Local woman engineers charity festival for Gulf Coast

Gina Zanutto
The Uplifting the Coast Festival began with just a thought for Libby Foret in 2010. The success has led to another musical extravaganza this year, held on September 9 and 10 in Grand Isle. Foret is a proponent of doing all that people can for the Louisiana coastline. “Studies have shown that Louisiana is losing land at the rate of approximately a football field every 45 minutes. If you live here, how could this not concern you?”

For nearly a year, Louisiana native and Ascension Parish resident Libby Foret has worked to positively impact the Gulf Coast region, beginning with Grand Isle, La.,  through a music festival called “Uplifting the Coast.

“Ultimately, I would love to help all of Louisiana’s coast, but realistically, I need to take baby-steps,” Foret said. “Let’s see what we can do for the immediate coast, and then, work our way inland. Grand Isle is the focus for now.”

The initial concert-turned-benefit occurred in September 2010, largely through $10,000 in private donations, sponsorships and T-shirt sales. Foret hopes to secure tax exemption as a charitable organization and encourage more sponsorships and donations.

“Saturday, September 5, 2010, was one of the most humbling days of my life,” Foret said. “To see so many people make the trip down to the coast when there were no hotels or camp rentals was amazing. During that day so many people in the crowd, as well as friends, asked me to continue helping Grand Isle.”

Grand Isle is a portion of the coast classified as a “barrier island,” or strip of isolated land that runs parallel to the neighboring coastline. The area acts as a buffer during hurricanes and other severe conditions.

“I have a lot of concerns. Studies have shown that Louisiana is losing land at the rate of approximately a football field every 45 minutes. If you live here, how could this not concern you?” Foret said. “Our coast is the first line of defense that Louisiana has against approaching storms, including Grand Isle. When it is gone, how do you think we will fair farther inland when a Katrina-type storm hits us directly? It’s a scary thought, but not an unrealistic one.”

Only six bands performed at the previous festival, but the next event, scheduled for September 9 and September 10, features an array of local musicians, including: Chris LeBlanc, Debbie Landry, Contraflow, CC Players, Bandit, Voodoo Bayou, Waylon Thibodeaux, Ampersand, Steve Riley and the Mamou Playboys, Louisiana’s LeRoux, The Chase Tyler Band and Zebra. Although tickets to the Festival are free, Foret said “all the musicians jumped on-board without hesitation for the cause.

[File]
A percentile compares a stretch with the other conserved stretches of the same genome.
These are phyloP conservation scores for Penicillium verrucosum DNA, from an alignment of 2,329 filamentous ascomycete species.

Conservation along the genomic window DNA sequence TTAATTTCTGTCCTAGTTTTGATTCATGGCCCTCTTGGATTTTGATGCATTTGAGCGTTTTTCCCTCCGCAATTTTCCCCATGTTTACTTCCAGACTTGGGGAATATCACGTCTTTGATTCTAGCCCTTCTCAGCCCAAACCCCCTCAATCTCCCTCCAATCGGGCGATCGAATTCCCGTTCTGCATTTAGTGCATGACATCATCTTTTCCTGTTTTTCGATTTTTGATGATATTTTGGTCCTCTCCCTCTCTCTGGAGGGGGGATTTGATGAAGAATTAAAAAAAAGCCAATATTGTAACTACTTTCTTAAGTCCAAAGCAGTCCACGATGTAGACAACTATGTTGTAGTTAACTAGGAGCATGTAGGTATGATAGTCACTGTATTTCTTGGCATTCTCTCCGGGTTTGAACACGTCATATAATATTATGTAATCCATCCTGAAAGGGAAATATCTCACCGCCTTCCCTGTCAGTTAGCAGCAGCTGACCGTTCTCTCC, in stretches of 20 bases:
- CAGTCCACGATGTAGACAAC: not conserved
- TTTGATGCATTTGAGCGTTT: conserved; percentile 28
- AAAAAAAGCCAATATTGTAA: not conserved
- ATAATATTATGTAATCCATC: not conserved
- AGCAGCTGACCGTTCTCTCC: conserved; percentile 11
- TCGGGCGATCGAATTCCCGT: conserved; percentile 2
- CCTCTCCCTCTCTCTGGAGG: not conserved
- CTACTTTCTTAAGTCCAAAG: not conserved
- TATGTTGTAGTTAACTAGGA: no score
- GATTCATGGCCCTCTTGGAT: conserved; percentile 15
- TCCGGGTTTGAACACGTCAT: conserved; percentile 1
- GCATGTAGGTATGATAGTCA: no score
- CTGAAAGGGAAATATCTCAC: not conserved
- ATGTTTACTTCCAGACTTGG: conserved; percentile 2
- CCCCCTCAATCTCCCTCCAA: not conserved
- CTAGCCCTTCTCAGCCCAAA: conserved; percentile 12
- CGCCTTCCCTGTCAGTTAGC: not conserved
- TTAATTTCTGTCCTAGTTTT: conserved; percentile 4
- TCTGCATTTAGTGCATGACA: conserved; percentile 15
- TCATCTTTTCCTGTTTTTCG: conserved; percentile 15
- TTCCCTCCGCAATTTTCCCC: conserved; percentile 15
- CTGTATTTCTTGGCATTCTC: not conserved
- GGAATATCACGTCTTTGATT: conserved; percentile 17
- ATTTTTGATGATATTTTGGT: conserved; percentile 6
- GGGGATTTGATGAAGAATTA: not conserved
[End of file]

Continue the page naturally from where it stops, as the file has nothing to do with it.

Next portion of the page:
“The Festival supports all types of music. I would like to see a wide range of Louisiana musicians involved in this Festival,” Foret said. “Since the musicians all live in Louisiana or are from Louisiana, they have just as much vested in our coast’s survival as you and I do. I can’t speak highly enough about the musicians involved in the Festival.”

Foret and her husband own Sign Express, a small business in Baton Rouge, and her family, sans staffing, have shouldered the majority of promotional and practical materials for the Festival. However, Foret does not stand to gain financially from her charitable endeavors.

“Putting the entire Festival together has been on our shoulders. I’m still hoping to get sponsors for a lot of items,” Foret said. “Believe it or not, I still don’t have a stage. These are all items we’re prepared to obtain out of our pocket if we don’t get them sponsored or donated.”

Foret stated that obtaining financial support has been the most difficult aspect of her mission. Sponsorship and other donations, whether of time or of money, can originate from private individuals as well as local businesses. Volunteers are especially needed for the Festival’s Kids’ Zone, trash can maintenance, vendor positions, pre-Festival preparations and post-Festival clean-up.

“We are looking for everything. We need sponsors who are wanting to contribute over the long haul,” Foret said. “I’m doing my best to keep 100 percent of the net funds generated to the land, whether it’s to plant trees, shrubs and marsh grasses; rebuild places that have been repeatedly damaged from storms; or educate citizens on what we can do as residents to help.”

Foret plans to utilize the Festival to educate Louisiana residents and raise awareness largely via “word of mouth.” Foret stated that she will talk to “anyone and everyone who will listen about the Louisiana coastal crisis.”

“Word of mouth is a powerful tool when it is for the right reason,” Foret said. “It’s amazing how many people, including myself, didn’t realize how bad our coastal situation is and what’s being done to save it. I guess everyone has to pick something that they are passionate about, and this is it for me.”

Foret’s other motivations include her deceased father-in-law, Gerald “Pops” Foret, her godson Blaize, the Grand Isle Redfish Rodeo, Hurricane Katrina and the BP Oil Spill. She also stated that the original Festival in 2010 was initially a once-in-a-lifetime event.

“I never thought to do more than what I did that day; I left that island feeling like I did the right thing and never thought about doing it again,” Foret said. “I would have to say the most enjoyable thing, so far, is having someone come up to you, shake your hand and say, ‘thank you for what you are doing.’”

For more information on Libby Foret and the Uplifting the Coast Festival, visit http://www.upliftingthecoast.org or send an e-mail to info@upliftingthecoast.org

“The Festival has made me realize that you can do anything you put your mind to, and if you believe in something and it’s for the right reasons, that others will too,” Foret said.